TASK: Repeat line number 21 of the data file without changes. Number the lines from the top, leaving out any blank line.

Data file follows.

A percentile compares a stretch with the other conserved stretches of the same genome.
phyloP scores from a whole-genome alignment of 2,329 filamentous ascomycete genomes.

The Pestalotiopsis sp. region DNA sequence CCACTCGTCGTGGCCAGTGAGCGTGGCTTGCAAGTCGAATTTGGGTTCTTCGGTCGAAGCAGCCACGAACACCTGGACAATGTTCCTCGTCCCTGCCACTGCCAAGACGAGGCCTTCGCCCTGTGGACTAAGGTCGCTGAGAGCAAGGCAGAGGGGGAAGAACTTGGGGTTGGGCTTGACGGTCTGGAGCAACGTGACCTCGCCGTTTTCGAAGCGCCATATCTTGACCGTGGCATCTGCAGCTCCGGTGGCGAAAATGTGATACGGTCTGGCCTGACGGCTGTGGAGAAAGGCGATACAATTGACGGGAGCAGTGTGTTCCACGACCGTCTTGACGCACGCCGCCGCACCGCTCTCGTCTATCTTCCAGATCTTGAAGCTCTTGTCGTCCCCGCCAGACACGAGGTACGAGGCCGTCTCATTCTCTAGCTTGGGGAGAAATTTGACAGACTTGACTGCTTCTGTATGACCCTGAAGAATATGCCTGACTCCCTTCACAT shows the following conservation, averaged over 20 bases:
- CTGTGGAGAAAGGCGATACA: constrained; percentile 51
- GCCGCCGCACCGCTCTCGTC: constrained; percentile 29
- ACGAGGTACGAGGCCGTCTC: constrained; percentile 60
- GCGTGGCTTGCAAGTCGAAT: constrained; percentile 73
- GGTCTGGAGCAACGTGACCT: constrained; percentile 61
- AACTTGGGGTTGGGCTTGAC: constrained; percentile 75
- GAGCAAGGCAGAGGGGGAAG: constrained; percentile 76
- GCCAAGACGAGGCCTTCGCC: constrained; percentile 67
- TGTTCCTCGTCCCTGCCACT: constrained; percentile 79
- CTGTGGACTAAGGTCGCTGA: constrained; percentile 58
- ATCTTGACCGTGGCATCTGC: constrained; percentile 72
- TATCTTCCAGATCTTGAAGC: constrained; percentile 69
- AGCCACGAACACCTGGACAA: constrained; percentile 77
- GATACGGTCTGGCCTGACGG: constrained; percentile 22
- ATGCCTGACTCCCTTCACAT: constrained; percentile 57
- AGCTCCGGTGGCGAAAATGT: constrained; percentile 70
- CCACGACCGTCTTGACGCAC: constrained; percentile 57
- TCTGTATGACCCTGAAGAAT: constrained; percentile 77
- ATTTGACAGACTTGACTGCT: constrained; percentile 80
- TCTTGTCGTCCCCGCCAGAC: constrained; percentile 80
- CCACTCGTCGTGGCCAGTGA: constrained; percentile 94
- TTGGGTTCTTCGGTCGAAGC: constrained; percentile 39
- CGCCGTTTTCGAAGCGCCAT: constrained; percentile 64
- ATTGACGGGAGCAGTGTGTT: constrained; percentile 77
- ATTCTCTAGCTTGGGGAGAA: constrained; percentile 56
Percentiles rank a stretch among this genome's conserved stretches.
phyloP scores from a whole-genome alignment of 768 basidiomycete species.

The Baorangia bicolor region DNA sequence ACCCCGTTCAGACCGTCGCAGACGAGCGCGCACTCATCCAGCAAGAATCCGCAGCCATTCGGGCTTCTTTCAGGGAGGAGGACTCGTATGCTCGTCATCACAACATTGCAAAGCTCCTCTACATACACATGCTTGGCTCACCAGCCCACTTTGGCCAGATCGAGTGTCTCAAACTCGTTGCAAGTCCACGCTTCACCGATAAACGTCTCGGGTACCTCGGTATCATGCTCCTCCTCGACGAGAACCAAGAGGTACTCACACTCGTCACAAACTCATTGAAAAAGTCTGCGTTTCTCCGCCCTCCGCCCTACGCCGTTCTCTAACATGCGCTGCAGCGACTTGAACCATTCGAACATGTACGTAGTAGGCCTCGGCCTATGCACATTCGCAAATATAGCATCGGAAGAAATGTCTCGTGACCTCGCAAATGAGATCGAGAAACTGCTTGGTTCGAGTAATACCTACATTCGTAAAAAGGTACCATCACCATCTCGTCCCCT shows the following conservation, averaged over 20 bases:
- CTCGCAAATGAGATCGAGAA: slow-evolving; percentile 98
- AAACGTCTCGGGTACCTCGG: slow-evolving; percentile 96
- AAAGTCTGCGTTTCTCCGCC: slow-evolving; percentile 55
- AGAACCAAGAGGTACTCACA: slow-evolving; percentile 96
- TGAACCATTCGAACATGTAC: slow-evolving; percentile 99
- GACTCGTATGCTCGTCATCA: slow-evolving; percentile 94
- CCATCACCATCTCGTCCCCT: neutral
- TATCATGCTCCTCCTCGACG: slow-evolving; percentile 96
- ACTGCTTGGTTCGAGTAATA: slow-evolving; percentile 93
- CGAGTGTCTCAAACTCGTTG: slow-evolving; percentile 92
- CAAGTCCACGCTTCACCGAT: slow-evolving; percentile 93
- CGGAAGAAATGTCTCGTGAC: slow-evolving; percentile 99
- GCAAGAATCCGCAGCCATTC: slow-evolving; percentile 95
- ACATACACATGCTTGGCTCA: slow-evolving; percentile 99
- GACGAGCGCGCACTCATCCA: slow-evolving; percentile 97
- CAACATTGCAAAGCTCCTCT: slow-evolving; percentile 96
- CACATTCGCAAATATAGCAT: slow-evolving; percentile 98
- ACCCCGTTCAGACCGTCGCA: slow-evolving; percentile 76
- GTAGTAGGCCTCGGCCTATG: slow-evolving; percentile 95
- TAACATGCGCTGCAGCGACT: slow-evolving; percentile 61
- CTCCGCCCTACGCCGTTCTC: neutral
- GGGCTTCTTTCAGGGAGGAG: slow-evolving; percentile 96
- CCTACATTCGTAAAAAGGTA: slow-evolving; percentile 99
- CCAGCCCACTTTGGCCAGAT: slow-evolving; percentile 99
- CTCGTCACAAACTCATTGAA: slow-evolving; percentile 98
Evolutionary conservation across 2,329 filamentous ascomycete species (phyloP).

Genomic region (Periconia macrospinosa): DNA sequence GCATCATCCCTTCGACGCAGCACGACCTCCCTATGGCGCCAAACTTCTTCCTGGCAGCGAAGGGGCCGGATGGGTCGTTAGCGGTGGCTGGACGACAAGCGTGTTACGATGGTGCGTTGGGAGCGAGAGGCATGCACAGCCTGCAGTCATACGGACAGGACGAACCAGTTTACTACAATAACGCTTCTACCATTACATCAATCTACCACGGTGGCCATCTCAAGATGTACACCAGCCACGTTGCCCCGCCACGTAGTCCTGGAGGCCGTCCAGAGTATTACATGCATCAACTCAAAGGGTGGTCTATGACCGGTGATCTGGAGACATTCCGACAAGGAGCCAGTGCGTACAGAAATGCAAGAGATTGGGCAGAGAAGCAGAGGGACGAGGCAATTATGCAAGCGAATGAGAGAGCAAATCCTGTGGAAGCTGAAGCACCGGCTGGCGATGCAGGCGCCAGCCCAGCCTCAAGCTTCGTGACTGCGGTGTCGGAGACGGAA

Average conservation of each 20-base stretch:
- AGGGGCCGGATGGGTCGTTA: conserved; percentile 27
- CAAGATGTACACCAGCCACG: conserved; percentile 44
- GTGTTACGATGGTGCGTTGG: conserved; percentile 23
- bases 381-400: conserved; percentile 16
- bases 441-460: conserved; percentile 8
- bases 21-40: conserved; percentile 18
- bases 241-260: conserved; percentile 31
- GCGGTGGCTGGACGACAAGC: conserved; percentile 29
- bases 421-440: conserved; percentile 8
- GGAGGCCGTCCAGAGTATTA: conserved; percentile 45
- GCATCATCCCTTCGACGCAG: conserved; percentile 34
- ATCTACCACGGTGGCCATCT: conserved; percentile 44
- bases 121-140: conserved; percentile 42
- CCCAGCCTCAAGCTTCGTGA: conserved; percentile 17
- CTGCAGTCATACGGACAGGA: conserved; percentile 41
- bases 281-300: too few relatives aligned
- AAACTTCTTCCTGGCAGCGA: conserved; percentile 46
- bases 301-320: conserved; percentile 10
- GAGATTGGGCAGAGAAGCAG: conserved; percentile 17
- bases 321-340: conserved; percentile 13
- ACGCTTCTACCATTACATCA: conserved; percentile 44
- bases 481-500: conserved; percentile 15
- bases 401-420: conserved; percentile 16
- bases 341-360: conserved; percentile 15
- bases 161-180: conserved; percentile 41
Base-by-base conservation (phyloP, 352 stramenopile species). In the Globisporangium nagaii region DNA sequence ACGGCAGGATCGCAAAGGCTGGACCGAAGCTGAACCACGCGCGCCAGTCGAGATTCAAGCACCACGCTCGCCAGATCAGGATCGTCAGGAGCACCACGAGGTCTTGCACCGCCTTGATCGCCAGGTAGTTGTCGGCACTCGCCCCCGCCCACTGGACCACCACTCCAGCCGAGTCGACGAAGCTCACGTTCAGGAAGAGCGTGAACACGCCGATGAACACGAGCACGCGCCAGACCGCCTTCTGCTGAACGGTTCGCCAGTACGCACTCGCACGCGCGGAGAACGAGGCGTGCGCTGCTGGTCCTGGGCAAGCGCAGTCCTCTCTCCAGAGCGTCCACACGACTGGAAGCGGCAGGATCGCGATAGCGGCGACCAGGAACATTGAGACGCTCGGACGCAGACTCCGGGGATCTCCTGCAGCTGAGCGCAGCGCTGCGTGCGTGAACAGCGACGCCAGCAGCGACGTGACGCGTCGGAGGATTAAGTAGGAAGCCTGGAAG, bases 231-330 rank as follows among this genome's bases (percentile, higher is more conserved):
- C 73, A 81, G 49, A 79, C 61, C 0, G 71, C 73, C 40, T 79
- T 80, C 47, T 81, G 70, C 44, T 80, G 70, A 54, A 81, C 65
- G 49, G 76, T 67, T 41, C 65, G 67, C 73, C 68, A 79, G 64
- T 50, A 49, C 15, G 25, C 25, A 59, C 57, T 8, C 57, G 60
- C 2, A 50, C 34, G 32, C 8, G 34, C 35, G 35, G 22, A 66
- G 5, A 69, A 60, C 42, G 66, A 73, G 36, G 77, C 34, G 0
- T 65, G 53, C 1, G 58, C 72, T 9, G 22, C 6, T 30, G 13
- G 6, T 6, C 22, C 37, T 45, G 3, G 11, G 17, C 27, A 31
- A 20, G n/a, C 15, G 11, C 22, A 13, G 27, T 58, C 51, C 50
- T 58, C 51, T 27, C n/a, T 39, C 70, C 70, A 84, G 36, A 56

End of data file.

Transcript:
- TCTGTATGACCCTGAAGAAT: constrained; percentile 77